I take the following as received wisdom - from the 1989 (original) version of the USMC's basic manual, Warfighting (and retained in later editions):

Quote:
Chapter 1. THE NATURE OF WAR
...
"Positions are seldom lost because they have been destroyed, but almost invariably because the leader has decided in his own mind that the position cannot be held."
-A. A. Vandegrift
Alexander Vandegrift was a military visionary. In 1909, as a 22-year old 2nd Lt., he wrote "Aviation, the Cavalry of the Future".

What am I missing ?

Regards

Mike

Last edited by jmm99; 09-12-2013 at 12:37 AM.
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Old 09-12-2013   #12
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Originally Posted by jmm99 View Post

What am I missing ?

....

Regards

Mike
Not much it seems...

Let's repeat your Vandegrift quote:

"Positions are seldom lost because they have been destroyed, but almost invariably because the leader has decided in his own mind that the position cannot be held."
-A. A. Vandegrift

Happy that my position is much the same as this.

Starting with Percival's surrender in Singapore in 1942 of a force of 138,000 men which was a huge embarrassment to the British and a major Allied setback in the war. "It was the largest surrender of British-led forces in history."

Percival's WW1 record was good during which he was awarded the Military Cross, Croix de Guerre and the Distinguished Service Order. From Wikipedia: "He ended the war as a respected soldier, described as "very efficient" and was recommended for the Staff College."

So what happened here? What about his character was missed? Can modern officer and soldier selection select out for this?

Now compare him to this character:

"All right, they're on our left, they're on our right, they're in front of
us, they're behind us...they can't get away this time"
- Lewis B. "Chesty" Puller, USMC



"For a desperate three hours his battalion, stretched over a mile-long front, was the only defense between vital Henderson Airfield and a regiment of seasoned Japanese troops. In pouring jungle rain the Japanese smashed repeatedly at his thin line, as General Puller moved up and down its length to encourage his men and direct the defense. After reinforcements arrived, he commanded the augmented force until late the next afternoon. The defending Marines suffered less than 70 casualties in the engagement while 1400 of the enemy were killed and 17 truckloads of Japanese equipment were recovered by the Americans." (http://www.tricitymarines.com/puller.htm)

You got to hand it to the yanks they have some endearing characters...
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Old 09-12-2013   #13
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Originally Posted by jmm99 View Post
Mark,

First, some "book" keeping. You suggested Moran's book a long time ago. I've read it twice and some sections more. It doesn't address surrender issues as I recall (it has no index).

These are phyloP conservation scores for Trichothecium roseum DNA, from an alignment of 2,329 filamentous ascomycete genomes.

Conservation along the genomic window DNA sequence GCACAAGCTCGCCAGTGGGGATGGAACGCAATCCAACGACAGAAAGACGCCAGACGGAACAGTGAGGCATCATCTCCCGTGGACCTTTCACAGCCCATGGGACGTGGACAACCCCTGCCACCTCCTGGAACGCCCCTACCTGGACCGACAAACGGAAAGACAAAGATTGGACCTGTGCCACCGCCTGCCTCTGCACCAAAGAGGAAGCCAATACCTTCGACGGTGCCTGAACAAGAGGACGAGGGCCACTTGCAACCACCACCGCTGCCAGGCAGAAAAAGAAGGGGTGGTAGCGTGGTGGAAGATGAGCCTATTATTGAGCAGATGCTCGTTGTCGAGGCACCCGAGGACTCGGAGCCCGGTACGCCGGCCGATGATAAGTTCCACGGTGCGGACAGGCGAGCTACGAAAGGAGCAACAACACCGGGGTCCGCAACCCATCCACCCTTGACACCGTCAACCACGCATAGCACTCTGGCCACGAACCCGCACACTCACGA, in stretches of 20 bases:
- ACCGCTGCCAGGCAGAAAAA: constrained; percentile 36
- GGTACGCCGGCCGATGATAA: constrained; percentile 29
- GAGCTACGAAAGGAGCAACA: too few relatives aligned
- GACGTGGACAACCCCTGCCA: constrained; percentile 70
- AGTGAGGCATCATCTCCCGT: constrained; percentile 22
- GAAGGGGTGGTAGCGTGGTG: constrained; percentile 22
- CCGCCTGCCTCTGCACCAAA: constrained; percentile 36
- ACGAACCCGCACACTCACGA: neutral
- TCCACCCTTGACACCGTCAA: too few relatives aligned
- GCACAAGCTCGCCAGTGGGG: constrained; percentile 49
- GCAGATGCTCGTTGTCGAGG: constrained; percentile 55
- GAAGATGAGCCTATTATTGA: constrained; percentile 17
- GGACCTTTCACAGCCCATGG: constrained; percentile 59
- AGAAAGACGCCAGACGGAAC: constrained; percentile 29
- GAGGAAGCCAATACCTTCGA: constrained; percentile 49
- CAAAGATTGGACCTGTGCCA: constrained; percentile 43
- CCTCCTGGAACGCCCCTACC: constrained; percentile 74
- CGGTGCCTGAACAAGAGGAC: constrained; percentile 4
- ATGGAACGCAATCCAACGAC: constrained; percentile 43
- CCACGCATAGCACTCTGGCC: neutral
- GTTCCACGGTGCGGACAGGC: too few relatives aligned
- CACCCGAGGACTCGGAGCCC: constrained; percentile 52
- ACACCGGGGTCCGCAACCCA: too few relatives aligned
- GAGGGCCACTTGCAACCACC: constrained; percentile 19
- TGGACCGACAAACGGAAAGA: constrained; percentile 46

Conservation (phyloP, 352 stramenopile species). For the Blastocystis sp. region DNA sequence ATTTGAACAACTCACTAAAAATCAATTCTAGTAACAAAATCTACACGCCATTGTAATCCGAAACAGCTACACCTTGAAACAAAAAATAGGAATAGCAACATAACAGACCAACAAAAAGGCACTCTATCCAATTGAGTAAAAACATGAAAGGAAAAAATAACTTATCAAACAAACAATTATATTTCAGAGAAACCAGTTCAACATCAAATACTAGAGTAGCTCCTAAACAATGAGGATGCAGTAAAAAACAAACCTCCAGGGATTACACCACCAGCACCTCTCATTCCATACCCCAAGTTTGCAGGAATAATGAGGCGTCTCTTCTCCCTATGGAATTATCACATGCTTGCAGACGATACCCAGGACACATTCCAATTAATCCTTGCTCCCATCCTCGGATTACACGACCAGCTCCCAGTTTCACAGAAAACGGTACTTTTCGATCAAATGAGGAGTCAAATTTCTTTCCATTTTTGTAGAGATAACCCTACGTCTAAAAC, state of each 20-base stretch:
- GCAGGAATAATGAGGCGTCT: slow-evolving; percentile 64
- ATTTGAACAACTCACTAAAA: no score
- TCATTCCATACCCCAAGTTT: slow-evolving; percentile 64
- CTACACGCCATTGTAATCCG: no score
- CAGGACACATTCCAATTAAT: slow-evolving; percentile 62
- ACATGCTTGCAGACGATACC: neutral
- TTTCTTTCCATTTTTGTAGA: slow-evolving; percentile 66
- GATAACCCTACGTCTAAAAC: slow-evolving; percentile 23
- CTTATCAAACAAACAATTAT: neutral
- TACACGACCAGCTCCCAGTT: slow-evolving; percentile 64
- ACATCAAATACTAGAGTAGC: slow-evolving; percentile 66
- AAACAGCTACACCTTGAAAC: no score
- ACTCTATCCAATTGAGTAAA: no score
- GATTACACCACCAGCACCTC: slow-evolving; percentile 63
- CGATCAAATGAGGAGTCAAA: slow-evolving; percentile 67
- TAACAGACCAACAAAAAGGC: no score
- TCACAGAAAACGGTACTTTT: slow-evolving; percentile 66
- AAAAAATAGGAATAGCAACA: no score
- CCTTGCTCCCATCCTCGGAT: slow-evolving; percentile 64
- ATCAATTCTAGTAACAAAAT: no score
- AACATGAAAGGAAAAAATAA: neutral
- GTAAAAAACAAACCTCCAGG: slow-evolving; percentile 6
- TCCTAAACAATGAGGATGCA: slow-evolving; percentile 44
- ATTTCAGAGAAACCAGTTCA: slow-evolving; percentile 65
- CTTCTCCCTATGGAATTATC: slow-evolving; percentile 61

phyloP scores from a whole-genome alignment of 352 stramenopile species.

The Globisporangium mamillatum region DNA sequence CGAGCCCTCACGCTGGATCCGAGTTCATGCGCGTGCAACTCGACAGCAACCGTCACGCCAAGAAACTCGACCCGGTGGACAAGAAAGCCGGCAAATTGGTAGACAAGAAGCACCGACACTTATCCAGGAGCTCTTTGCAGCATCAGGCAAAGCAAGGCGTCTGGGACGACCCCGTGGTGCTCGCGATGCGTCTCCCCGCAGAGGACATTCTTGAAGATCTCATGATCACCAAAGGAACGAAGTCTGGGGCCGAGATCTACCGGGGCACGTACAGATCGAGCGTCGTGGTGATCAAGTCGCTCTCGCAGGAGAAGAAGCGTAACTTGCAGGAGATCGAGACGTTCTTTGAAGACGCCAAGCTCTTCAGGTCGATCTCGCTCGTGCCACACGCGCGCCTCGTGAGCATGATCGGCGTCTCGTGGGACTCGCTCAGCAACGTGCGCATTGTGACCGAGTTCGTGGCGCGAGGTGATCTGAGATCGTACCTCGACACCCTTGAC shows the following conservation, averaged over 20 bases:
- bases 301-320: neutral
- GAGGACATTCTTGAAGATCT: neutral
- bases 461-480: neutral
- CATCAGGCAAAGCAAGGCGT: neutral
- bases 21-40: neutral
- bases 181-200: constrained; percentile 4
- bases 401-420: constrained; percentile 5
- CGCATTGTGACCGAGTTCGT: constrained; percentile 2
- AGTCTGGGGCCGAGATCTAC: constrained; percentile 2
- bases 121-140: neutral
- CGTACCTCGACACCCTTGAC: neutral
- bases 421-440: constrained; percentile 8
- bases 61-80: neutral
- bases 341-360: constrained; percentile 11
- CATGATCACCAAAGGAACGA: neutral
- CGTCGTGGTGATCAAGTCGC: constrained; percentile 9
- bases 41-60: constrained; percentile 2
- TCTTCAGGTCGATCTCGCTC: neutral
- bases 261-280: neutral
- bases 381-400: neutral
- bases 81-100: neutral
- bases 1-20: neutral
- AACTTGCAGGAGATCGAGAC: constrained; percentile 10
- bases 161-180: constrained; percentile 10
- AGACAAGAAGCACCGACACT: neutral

William Miller has been at Michigan Law since 1985 (well after my time). It appears that a lot of his Yale Law polish has been dented. Perhaps enough so that he might even be ready for primetime at Michigan Tech. In any event, I've ordered used hardcovers of his The Mystery of Courage and Eye for an Eye - basically for shipping costs.
I await your review on Millar's "Eye for an Eye".

Moran does cover the essentials in the fourth chapter 'Moods'. Can't cut and paste the section from Kindle to here with any ease. (sure the publisher wouldn't mind the advertising)

But this is worth typing out:

"In the presence of danger man often finds salvation in action. To dull emotion he must do something; to remain immobile, to stagnate in mind or body, is to surrender without terms."

Miller has 19 references to 'surrender'. Next time.
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Old 09-12-2013   #14
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Default Some thoughts are forming ...

but, need some "tweaking" to even start considering your questions:

Quote:
So what happened here? What about his character was missed? Can modern officer and soldier selection select out for this?
"here" and "his" being Singapore and Percival; "there" (my word) being the Canal (and Chosin) and Puller.

Put another way, what made the 1st Marine Division special ? Answer: nothing; they were just Marines.

Regards

Mike
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Old 09-12-2013   #15
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Just a thought and remaining with the Srebenica example. Would the Dutch commander, plus his command, have taken a different decision minus the blue beret?

The USMC example cited was a UN mission, so it is far more than a blue beret.
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Old 09-13-2013   #16
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Default "... so it is far more than a blue beret ..."